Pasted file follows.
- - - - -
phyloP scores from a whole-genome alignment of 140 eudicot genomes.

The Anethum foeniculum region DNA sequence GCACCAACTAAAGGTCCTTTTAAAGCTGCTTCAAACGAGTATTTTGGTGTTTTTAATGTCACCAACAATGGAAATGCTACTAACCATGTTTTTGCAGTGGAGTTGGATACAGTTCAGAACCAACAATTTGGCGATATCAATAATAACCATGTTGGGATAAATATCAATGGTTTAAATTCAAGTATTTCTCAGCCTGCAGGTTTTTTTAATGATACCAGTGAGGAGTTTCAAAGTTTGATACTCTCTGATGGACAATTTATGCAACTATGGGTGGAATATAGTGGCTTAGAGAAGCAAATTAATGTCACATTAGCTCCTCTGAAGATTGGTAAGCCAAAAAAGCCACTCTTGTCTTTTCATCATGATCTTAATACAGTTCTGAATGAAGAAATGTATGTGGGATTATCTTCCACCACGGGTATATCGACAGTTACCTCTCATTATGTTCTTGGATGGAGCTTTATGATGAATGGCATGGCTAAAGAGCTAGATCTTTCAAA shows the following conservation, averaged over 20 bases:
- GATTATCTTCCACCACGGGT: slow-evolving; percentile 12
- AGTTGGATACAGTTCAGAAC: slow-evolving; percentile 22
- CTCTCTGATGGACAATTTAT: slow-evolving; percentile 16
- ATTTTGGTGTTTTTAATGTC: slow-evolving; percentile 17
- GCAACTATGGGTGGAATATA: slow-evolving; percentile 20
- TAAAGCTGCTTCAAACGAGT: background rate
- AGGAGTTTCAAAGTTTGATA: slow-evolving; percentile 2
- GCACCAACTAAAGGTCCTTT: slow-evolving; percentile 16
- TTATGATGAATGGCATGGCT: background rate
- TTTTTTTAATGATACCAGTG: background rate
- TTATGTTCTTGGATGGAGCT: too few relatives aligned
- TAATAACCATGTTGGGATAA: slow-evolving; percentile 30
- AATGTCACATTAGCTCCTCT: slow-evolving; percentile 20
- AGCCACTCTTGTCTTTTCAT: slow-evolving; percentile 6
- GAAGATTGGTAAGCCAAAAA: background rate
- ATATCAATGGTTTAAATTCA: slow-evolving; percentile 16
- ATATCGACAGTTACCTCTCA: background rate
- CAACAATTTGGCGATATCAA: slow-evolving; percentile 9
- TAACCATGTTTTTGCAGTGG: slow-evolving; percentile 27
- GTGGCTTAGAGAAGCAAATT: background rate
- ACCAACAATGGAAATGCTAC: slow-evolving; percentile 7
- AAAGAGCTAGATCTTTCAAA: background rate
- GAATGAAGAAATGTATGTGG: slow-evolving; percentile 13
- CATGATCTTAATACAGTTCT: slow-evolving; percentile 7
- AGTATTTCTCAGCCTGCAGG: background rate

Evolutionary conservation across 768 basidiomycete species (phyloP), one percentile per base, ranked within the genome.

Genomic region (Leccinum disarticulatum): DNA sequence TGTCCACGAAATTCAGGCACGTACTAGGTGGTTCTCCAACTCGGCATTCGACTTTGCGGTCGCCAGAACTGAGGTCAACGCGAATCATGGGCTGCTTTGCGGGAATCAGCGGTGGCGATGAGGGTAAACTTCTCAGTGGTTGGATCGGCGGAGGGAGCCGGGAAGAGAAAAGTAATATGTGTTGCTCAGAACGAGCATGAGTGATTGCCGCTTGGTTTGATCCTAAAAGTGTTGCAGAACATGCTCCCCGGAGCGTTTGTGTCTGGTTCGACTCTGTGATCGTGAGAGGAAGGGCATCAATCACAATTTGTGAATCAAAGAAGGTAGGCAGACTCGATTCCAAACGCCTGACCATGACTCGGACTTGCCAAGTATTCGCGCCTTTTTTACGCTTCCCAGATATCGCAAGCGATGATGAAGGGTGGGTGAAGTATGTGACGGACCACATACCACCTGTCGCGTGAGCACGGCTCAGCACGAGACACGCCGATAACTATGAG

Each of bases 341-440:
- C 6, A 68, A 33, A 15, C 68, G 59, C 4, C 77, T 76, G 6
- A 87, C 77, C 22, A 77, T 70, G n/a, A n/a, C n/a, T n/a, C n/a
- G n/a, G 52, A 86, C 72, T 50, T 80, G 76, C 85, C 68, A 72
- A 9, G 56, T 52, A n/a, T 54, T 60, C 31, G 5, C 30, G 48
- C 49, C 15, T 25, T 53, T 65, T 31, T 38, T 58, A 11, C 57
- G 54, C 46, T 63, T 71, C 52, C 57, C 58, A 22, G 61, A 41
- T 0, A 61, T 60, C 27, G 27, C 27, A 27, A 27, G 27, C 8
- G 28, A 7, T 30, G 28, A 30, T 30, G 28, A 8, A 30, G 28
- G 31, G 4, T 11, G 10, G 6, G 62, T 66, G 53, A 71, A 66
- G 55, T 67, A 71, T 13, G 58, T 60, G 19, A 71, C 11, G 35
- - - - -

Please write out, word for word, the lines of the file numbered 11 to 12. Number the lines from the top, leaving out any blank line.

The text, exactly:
- TTATGATGAATGGCATGGCT: background rate
- TTTTTTTAATGATACCAGTG: background rate